NY Court: Trans People Don’t Need Dr.’s Note for Name Change
New York's top court reversed a lower court's ruling that said transgendered people choosing new names to fit their gender identity needed documentation from a doctor to make the change legal.
A three-justice panel overruled the lower court's finding on Oct. 21, reported The New York Times in an story published that same day.
The three New York Supreme Court justices on the panel, Douglas E. McKeon, Martin Schoenfeld and Martin Shulman, wrote that the plaintiff had "satisfied the requirements for a name change," and further noted that, "In the absence of fraud, misrepresentation, or interference with the rights of others, the name change petition should have been granted."
The justices wrote that, "There is no sound basis in law or policy to engraft upon the statutory provisions an additional requirement that a transgendered-petition present medical substantial for the desired name change."
The case had been appealed by the Transgender Legal Defense and Education Fund, the article said, and stemmed from a petition by Olin Yuri Win-Ritzenberg, a 26-year-old transman looking to change his name legally from Leah.
Winn-Ritzenberg's petition was turned down in February by Manhattan civil court judge Manuel J., Mendez, the article said. Judge Mendez ruled that before his petition could be honored, Winn-Ritzenberg would have to secure a doctor's note saying that he had a genuine "need" to change his name. Documentation from a social worker or a psychologist would also have been acceptable, according to Judge Mendez's ruling.
That ruling contradicted the law as applied to everyone else, argued Transgender Legal Defense and Education Fund executive director Michael D. Silverman, who noted that New York law says anyone is free "to change his or her name at will, for any reason," the article said, going on to note that the Defense Fund had also heard from about ten others with similar bureaucratic impediments to their name change requests.
Silverman pointed out that for many transgendered people, surgical or hormonal means of altering their anatomical gender are not necessary in order for them to embrace their gender identity. Living as a member of the gender with which a person identifies is often enough to satisfy a need to be recognized as belonging to that gender. A change of name, like a change of wardrobe, hair style, and other external factors, can help align a person's gender perception with his or her gender identity.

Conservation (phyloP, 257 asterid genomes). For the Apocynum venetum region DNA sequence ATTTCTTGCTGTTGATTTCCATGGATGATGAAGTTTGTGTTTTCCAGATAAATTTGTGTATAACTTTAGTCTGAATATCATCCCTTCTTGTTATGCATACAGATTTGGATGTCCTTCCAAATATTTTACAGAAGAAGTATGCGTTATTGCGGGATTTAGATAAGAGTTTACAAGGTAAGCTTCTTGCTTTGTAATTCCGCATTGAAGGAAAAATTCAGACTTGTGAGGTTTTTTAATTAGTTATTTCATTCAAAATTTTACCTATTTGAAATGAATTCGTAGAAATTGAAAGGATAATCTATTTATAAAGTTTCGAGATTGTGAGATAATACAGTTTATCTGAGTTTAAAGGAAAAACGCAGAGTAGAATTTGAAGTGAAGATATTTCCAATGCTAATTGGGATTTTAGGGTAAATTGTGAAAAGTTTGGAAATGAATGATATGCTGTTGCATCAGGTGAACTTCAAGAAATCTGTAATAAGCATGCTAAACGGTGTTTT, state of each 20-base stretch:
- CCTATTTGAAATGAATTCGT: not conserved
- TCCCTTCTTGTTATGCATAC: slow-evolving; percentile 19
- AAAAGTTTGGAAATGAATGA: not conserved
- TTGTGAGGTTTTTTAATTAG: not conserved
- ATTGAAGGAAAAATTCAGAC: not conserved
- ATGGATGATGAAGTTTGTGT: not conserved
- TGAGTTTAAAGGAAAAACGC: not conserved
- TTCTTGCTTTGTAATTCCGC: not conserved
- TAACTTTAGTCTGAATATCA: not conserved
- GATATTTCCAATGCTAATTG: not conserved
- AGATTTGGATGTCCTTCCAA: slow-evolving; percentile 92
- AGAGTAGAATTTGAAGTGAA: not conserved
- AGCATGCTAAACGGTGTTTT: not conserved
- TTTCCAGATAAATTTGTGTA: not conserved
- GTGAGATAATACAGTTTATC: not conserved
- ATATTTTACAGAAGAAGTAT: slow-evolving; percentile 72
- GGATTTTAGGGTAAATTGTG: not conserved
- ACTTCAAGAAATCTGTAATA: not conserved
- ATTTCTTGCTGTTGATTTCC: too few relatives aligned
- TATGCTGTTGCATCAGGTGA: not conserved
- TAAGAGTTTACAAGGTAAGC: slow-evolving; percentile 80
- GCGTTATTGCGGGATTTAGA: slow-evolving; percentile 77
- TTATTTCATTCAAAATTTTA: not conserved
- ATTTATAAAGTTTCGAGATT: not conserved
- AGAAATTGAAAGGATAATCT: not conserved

The article noted that the Defense Fund offers a Name Change Project to help transgendered individuals with the process of obtaining a new legal identity.
Said Silverman, "This ruling confirms that each one of us has the right to be known by a name we choose. That choice can't be second-guessed by doctors, therapists or anyone else just because someone is transgender."
Mr. Winn-Ritzenberg said, "This ruling means that I can finally change my name and move forward with my life. My gender transition has been a very personal journey, and no one is in a better position to decide that I need to change my name than I am."
Legal name changes and new documentation reflecting a person's change of name and gender are important when it comes to everyday matters like job-seeking or voting.
Indeed, trans individuals have found themselves unable to vote in the past due to disparities between voter's rolls and their new identities; a story posted at The New York Times last November reported that a transgendered voter's change of name is often not reflected on records available to polling place workers.
That creates a whole new class of voter disenfranchisement, according Silverman, who told the Times that "tens of thousands" of transgendered New Yorkers faced potential problems at polling places--if, that is, they ventured out to vote.
Silverman posited that voters living as one gender, but with a first name still on the records as an artifact from their days living as the other gender, might "feel uncomfortable asserting their rights in this type of situation."